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Jacob suddenly feels sick. He is unsure whether it is from the smell of tobacco or... (full context)
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Jacob begins to grow angry. He knows that if he does not take D’Ortega’s offer, he... (full context)
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As they approach the cookhouse, Jacob sees a woman standing in the doorway, holding a baby and hiding a girl behind... (full context)
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Jacob then changes tactics, telling D’Ortega he will have to look for another lender. D’Ortega panics,... (full context)
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D’Ortega’s hand moves toward his scabbard, and Jacob wonders if he will attack him, kill him, and then claim self-defense to rid himself... (full context)
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The little girl behind the woman’s skirts steps out into Jacob’s view. She is wearing a pair of shoes that are too big for her, and... (full context)
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D’Ortega jumps at the opportunity to give Jacob the girl instead of her mother. Although Jacob refuses, he begins to think that Rebekka... (full context)
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Jacob leaves the plantation, eager to get away from D’Ortega. As he waves a final goodbye,... (full context)
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Jacob pushes his horse to go faster so he can get to a tavern to sleep... (full context)
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At the tavern Jacob listens to a fiddler and piper play music, and sings along. Two women (presumably prostitutes)... (full context)
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Jacob eavesdrops on the people around him as they discuss the price of sugar and rum,... (full context)
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Jacob responds that he thinks the slave trade is a “degraded business,” and Downes tells him... (full context)
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Jacob eats dinner and reserves a bed. Jacob thinks about his day, deciding that D’Ortega will... (full context)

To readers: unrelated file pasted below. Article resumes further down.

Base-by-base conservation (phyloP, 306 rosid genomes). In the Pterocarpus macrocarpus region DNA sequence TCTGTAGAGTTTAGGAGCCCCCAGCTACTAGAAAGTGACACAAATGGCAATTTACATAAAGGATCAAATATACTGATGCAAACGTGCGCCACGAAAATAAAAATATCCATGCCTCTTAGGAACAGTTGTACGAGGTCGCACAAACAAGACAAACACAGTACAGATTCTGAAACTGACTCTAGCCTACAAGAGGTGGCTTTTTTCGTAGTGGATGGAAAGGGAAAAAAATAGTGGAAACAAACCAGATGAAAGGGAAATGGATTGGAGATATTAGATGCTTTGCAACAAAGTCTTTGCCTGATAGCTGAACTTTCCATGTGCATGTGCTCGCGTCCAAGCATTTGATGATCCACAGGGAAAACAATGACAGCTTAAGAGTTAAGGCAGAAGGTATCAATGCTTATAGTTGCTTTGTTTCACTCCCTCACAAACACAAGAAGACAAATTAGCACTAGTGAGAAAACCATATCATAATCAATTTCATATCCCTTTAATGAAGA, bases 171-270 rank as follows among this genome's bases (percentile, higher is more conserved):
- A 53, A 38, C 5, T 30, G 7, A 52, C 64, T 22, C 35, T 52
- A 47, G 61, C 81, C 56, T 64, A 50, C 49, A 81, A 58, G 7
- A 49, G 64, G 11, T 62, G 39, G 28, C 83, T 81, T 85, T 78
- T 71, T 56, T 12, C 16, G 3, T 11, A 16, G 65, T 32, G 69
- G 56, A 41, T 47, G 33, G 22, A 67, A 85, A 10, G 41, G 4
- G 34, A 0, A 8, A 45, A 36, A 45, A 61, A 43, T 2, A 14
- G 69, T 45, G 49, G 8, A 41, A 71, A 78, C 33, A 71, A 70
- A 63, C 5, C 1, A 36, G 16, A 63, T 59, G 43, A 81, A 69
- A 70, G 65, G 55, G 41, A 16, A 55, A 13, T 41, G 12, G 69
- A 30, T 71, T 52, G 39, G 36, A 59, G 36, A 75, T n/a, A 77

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Jacob’s thoughts return to the child he has acquired from D’Ortega. He hopes Rebekka will like... (full context)
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Because of this sympathy, ten years ago Jacob took on a girl called Sorrow that a lumberjack found nearly drowned on a riverbank.... (full context)
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On top of his farm life, Jacob began trading, but his preference is for farming. Because his trading brings him far away... (full context)
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Jacob walks as far as possible away from town to the beach. He looks out at... (full context)
Chapter 3
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...disease shows up, similar to one that Sorrow had previously. This time, the disease strikes Jacob. He becomes moody and develops blisters, vomiting at night. He begins to grow weak. Jacob... (full context)
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Jacob feels he is being cheated out of the beautiful, big new house he is building.... (full context)
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Jacob wants Rebekka to take him to the new house, in spite of the fact that... (full context)
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Two male servants who occasionally work for the Vaarks, Will and Scully, dig Jacob’s grave, even though their master, a neighbor of the Vaarks, has warned them to stay... (full context)
Chapter 4
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...by describing how Lina had always been wary and unimpressed by the enormous house that Jacob was building, and had refused to go near it. Now that Jacob has died there,... (full context)
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...about the new house either. But at least, she thought, building the house would mean Jacob would be around more, instead of away trading. As the house was being built, Rebekka... (full context)
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Lina describes Jacob’s choice to build the house as a decision to “kill the trees and replace them... (full context)
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Later, alone at Jacob’s farm, Lina tried to remember the healing knowledge she learned from her mother before she... (full context)
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Lina remembers Jacob’s burst of activity as he waited for Rebekka to arrive from Europe. When she would... (full context)
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Lina found life on the Vaark farm unrewarding. Lina was not especially verbose with Jacob and she continued to process her memories of her village before the sickness and fire,... (full context)
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...repeat the healing prayers she learned from the Presbyterians because they did not work on Jacob. (full context)
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Lina remembers how they opened the iron gate to the new, big house to bring Jacob in to die in it, per his final wish. Although Lina sees the iron gate... (full context)